Madrid, Apr 16 (efe-epa).- The socio-economic crisis brought on by the coronavirus in Spain has prompted political parties to scramble for a national accord on the country’s reconstruction, an initiative proposed by the Socialist Party-led government and backed by the majority of the population.
The number of Covid-19 related deaths in Spain rose by 551 Thursday to 19,130 while 5,183 new infections were detected in the last 24 hours, bringing the total since the outbreak began to 182,816 (roughly 91,000 still active), according to the health ministry.
Health minister Salvador Illa attributed the slight jump in infection rate, which was 2.9 percent, to increased testing of asymptomatic carriers.
Spain remains one of the worst-affected countries in terms of infection numbers, behind the United States, and fatalities, behind the US and Italy.
As well as the human toll, economists have warned of choppy waters ahead as the country begins to contemplate its exit from the crisis.
The International Monetary Fund predicted Spain’s economy could contract by 8 percent and unemployment surge to 20.8 percent as a result of the lockdown the government enforced on 14 March and the two week period of “economic hibernation” in place at the beginning of April.
Spain’s Prime Minister Pedro Sánchez has proposed a national pact on the economic and social “reconstruction” of the country, calling on all political parties, regional governments and social actors such as unions to take part.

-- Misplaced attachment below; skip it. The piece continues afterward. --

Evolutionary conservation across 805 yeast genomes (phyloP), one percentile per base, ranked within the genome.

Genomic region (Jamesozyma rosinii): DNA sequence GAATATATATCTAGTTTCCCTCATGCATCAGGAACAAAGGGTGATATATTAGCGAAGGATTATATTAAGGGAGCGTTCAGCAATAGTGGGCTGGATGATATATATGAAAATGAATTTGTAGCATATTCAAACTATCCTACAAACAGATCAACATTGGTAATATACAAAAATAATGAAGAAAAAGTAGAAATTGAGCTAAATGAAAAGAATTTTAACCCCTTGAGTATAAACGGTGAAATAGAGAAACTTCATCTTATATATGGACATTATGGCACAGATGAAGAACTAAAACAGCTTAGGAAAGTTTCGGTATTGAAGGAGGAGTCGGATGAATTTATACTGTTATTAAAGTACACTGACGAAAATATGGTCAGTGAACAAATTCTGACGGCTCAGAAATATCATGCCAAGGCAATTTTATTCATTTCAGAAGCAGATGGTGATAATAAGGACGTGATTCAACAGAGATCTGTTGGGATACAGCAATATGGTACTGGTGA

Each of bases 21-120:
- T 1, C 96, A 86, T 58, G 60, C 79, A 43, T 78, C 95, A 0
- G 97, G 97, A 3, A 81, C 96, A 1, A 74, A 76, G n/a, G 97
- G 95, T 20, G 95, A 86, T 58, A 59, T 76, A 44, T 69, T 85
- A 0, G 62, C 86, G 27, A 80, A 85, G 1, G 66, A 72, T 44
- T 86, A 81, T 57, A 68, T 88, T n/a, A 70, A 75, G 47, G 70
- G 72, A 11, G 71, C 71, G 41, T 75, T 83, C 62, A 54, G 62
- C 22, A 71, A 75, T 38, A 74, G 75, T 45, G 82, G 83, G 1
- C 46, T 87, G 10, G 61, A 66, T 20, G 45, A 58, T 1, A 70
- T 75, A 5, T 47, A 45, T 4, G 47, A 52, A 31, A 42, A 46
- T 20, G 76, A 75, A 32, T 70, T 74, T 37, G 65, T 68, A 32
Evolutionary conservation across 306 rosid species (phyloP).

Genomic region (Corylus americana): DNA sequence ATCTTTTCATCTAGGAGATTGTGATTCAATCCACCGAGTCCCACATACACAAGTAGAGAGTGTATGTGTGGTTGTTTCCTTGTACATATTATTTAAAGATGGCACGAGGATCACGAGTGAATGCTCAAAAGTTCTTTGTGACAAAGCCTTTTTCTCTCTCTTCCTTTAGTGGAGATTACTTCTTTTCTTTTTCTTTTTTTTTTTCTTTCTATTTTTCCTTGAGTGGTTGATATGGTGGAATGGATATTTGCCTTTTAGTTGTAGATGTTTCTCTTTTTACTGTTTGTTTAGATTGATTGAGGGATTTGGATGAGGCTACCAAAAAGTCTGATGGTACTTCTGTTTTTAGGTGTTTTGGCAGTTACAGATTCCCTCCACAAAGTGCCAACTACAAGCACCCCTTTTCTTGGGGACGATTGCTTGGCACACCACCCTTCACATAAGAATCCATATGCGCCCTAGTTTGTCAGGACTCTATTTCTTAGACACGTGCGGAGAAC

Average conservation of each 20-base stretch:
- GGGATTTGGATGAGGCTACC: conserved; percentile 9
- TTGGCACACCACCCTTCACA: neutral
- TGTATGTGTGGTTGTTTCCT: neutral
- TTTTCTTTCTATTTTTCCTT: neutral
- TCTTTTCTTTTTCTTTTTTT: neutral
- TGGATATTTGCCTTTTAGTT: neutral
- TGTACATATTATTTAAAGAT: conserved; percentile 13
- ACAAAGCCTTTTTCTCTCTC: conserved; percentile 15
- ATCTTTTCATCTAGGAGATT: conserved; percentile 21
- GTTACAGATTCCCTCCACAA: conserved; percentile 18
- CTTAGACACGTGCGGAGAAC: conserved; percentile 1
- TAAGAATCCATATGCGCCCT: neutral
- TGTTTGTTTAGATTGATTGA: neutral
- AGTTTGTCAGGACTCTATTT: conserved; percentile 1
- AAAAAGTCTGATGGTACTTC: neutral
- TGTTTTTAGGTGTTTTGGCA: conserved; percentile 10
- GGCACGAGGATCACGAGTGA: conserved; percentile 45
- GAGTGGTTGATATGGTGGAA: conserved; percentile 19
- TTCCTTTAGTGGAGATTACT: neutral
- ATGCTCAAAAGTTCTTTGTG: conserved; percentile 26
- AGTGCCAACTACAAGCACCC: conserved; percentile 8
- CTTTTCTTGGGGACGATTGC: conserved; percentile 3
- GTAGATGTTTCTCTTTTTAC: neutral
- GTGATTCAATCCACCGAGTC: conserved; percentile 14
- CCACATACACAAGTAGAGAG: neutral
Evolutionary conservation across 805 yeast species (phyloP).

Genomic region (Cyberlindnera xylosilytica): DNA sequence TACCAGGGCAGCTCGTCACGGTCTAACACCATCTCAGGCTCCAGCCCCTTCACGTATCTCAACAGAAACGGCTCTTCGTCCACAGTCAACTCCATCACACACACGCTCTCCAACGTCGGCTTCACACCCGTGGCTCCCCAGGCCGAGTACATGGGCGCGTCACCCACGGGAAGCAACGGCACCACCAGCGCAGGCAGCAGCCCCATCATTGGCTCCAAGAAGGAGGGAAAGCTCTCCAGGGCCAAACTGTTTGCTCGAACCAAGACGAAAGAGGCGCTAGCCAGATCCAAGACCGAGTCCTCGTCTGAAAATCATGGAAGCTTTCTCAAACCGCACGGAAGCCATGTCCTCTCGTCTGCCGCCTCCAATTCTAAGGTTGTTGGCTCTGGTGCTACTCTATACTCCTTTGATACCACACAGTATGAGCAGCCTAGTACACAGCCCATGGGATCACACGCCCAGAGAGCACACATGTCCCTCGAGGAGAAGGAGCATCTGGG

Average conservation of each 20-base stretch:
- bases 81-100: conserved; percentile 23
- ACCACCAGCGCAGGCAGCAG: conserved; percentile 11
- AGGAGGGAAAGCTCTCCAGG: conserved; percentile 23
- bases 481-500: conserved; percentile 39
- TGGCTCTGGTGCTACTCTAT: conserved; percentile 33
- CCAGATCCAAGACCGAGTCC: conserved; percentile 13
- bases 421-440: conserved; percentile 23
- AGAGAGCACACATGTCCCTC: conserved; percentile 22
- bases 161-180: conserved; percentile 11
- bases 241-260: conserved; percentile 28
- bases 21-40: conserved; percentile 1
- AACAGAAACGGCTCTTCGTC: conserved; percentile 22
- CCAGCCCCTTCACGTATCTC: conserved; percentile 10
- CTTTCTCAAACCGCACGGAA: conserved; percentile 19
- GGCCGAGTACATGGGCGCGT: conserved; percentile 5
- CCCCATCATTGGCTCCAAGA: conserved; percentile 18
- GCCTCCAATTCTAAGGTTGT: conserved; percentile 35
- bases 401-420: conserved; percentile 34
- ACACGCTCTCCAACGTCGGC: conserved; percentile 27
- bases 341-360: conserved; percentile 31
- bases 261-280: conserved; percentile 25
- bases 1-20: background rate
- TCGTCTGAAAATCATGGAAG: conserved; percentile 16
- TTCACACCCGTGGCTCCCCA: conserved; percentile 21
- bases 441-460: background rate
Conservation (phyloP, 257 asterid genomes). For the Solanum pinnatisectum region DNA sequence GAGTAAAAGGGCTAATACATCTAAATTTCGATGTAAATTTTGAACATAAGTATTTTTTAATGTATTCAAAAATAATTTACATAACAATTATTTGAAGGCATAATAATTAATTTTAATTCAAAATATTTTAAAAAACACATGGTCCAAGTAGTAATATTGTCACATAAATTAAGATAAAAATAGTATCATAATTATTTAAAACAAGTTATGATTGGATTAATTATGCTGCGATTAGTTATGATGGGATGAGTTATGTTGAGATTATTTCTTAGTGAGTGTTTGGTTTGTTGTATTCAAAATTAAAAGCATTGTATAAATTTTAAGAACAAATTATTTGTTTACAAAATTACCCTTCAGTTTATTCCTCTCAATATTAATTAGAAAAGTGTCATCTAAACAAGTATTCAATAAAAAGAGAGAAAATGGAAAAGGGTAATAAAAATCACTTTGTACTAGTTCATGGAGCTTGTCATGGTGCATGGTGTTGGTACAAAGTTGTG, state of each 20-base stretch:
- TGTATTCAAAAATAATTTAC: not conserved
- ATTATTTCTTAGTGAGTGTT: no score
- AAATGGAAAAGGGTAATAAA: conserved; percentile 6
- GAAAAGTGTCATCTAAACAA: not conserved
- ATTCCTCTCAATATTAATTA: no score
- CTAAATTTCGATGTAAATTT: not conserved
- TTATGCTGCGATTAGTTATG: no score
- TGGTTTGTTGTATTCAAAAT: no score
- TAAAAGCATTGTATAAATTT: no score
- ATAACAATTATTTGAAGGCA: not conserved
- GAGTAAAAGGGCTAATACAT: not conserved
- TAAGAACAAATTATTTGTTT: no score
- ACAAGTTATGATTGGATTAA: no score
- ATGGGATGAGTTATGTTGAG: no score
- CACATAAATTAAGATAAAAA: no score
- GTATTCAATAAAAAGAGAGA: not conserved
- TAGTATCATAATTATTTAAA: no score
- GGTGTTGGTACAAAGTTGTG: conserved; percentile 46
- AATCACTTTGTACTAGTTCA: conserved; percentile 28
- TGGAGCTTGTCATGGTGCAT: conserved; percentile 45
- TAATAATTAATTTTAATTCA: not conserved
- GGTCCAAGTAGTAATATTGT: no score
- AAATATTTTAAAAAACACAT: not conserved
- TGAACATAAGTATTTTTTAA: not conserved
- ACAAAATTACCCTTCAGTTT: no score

He is set to begin discussions via video link Thursday.
Controversially, the largest opposition group, the Popular Party, led by Pablo Casado, has not agreed on a date to sit down with Sánchez.
Casado has been vociferously critical of the coalition government’s handling of the crisis so far.
The far-right Vox party has declined the invitation altogether, as has pro-Catalan group CUP.
The rest of Spain’s parliamentary groups, many critical of Sánchez, have agreed to hold discussion Thursday and Friday.
While political parties laid bare their differences, the idea of a national accord is backed by the immense majority of the Spanish population.
According to the public research institute CIS, 91.4 percent of 3,000 respondents surveyed in the first week of April wanted there to be a “special effort” to tackle an economic crisis by way of sweeping political agreements.
The crisis has already wiped 890,000 jobs from Spain’s labor market since the lockdown came into effect, figures similar to those recorded in the 10 months that followed the 2008/9 financial crisis.
At least 3.9 million workers have been affected by temporary lay-offs, especially in retail and tourism. EFE-EPA